MEMORANDUM FOR RECORD: Public Affairs Guidance for Army Special Operations Command, Project Diane


This Public Affairs Guidance (PAG) provides key messages, talking points and questions/answers related to the United States Army Special Operations Command’s (USASOC) implementation plan pertaining to opening positions to women in specific Army Special Operations Forces (ARSOF) military occupational specialties (MOSs).

 Assessing the Assignment Policy for Army Women

Margaret C. Harrell, Laura Werber, Peter Schirmer, Bryan W. Hallmark, Jennifer Kavanagh, Daniel Gershwin, Paul Steinberg, RAND Corp


Published in 2007, this book was prepared for the DoD and covers the Army’s interpretation and application of the 1994 Assignment Policy.  The latter half of the book is dedicated to recommendations and outlook for future implementation of the policy.  This book focuses particularly on the unique situation in Iraq, with its nonlinear battlefield and culture specific issues.

U.S. Marine Corps

Below is a collection of research and documents pertaining to gender integration in the Marine Corps.

MCFIP White Letter 2014


In 2013, the Secretary of Defense rescinded the 1994 policy known as the Direct Ground Combat and Assignment Rule restricting women from assignments in “units whose primary mission is to engage in direct combat on the ground.” The Marine Corps was then directed to integrate females to the maximum extent possible.

December WISRR Update Brief to DACOWITS

Colonel Jon M. Aytes


“Briefing from the USMC on the status of Pillar One, Phase One of its WISR implementation plan, to include the steps as stated in the plan–validation of gender-neutral occupational standards (physical standards review, testing/research, development of physical screening tests); other research (the IOC experiment and review of all available data); and any added features such as the ITB experiment.”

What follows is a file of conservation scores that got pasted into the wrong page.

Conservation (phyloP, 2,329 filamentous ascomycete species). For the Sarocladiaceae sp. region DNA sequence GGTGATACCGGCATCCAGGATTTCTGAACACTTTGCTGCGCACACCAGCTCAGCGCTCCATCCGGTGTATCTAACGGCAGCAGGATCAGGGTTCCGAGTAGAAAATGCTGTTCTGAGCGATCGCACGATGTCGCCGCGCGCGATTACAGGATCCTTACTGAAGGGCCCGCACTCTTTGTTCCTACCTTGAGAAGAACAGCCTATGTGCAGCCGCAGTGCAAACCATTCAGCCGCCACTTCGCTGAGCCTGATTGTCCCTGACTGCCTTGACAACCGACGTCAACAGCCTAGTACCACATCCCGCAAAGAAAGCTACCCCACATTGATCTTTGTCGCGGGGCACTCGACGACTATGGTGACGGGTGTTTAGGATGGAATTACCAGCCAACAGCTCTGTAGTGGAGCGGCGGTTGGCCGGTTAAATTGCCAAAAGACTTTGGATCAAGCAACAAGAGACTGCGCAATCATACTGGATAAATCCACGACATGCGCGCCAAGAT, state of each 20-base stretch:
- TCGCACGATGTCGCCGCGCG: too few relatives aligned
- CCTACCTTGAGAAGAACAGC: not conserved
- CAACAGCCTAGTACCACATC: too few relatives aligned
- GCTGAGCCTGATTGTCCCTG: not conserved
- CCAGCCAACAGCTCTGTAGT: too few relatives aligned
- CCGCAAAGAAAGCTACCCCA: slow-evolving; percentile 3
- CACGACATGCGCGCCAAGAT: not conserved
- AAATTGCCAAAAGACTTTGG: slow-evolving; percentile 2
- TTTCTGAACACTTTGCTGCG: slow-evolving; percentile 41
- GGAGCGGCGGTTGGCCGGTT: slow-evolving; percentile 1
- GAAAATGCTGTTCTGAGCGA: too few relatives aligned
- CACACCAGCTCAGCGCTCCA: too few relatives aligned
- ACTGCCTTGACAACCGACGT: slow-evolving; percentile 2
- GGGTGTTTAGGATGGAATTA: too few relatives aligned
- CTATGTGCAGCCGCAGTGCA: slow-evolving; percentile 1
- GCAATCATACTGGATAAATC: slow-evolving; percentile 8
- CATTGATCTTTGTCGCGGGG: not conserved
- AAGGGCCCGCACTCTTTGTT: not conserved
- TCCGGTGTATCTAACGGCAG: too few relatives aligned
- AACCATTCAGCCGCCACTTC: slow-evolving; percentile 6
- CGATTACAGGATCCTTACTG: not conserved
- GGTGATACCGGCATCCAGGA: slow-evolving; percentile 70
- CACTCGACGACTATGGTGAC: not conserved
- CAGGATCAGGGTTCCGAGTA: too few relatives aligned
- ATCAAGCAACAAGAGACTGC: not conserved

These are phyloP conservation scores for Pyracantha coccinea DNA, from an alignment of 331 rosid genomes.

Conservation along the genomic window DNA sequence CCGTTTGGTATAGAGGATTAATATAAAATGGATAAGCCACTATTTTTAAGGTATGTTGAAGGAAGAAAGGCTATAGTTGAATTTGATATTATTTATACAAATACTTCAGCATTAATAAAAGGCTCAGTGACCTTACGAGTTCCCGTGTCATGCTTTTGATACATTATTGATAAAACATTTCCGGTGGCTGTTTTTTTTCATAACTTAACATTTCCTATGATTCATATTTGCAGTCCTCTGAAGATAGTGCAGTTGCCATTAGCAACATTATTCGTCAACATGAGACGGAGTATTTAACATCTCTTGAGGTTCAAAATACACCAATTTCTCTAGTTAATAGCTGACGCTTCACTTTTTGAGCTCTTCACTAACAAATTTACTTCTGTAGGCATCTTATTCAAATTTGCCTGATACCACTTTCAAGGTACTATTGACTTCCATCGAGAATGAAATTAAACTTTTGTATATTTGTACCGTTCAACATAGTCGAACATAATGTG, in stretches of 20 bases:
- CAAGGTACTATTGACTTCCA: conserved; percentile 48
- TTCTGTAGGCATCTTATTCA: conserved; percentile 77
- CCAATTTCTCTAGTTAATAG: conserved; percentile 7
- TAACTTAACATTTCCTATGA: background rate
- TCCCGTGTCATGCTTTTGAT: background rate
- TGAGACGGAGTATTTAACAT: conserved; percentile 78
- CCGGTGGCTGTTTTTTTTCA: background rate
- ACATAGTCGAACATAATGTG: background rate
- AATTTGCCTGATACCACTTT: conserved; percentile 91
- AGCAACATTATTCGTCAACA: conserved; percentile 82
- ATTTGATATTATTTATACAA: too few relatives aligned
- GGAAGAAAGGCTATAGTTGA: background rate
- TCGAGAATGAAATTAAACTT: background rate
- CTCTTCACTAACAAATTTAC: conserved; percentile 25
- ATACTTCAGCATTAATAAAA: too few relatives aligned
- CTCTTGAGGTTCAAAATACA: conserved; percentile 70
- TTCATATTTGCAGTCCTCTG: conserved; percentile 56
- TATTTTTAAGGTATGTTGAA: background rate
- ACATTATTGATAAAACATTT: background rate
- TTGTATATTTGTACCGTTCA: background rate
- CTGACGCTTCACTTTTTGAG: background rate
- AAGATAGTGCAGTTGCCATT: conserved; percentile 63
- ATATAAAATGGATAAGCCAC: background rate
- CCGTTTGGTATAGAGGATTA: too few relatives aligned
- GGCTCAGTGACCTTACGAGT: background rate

CFT Purpose Scoresheet


“To assess a Marine’s physical capacity in a broad spectrum of combat related tasks. The CFT was specifically designed to evaluate strength, stamina, agility and coordination as well as overall anaerobic capacity. All Marines are required to complete a CFT once a year during Jul 1-Dec 31.”

Peacekeeping Training: Briefing to the Special Committee on Peacekeeping Operations


Presentation to the Special Committee on Peacekeeping Operations providing the findings of the 2012-13 Training Needs Assessment and its follow-up. Methods to support member states, peacekeeping missions, and senior management training are subsequently offered.

U.S. Marine Corps Assignment of Women to Ground Combat Units Research Plan


Purpose of this research: “A survey of the force has been conducted to gather input about potential changes to the current assignment policies related to female Marines. The results will assist the Commandant in making informed recommendations to the Secretary of Defense. The Center for Naval Analyses will also conduct a study to examine the possible effects on: recruiting, classification, entry-level training; assignments, promotions; implementation of gender-neutral tests, injury-associated costs; best practices of external organizations and occupations.”

Women in Combat Letter from the Cmdt USMC


Letter discussing the cancellation of the 1994 policy that restricted women from combat roles providing the perspective of the Cmdt USMC as well as explanations for this action.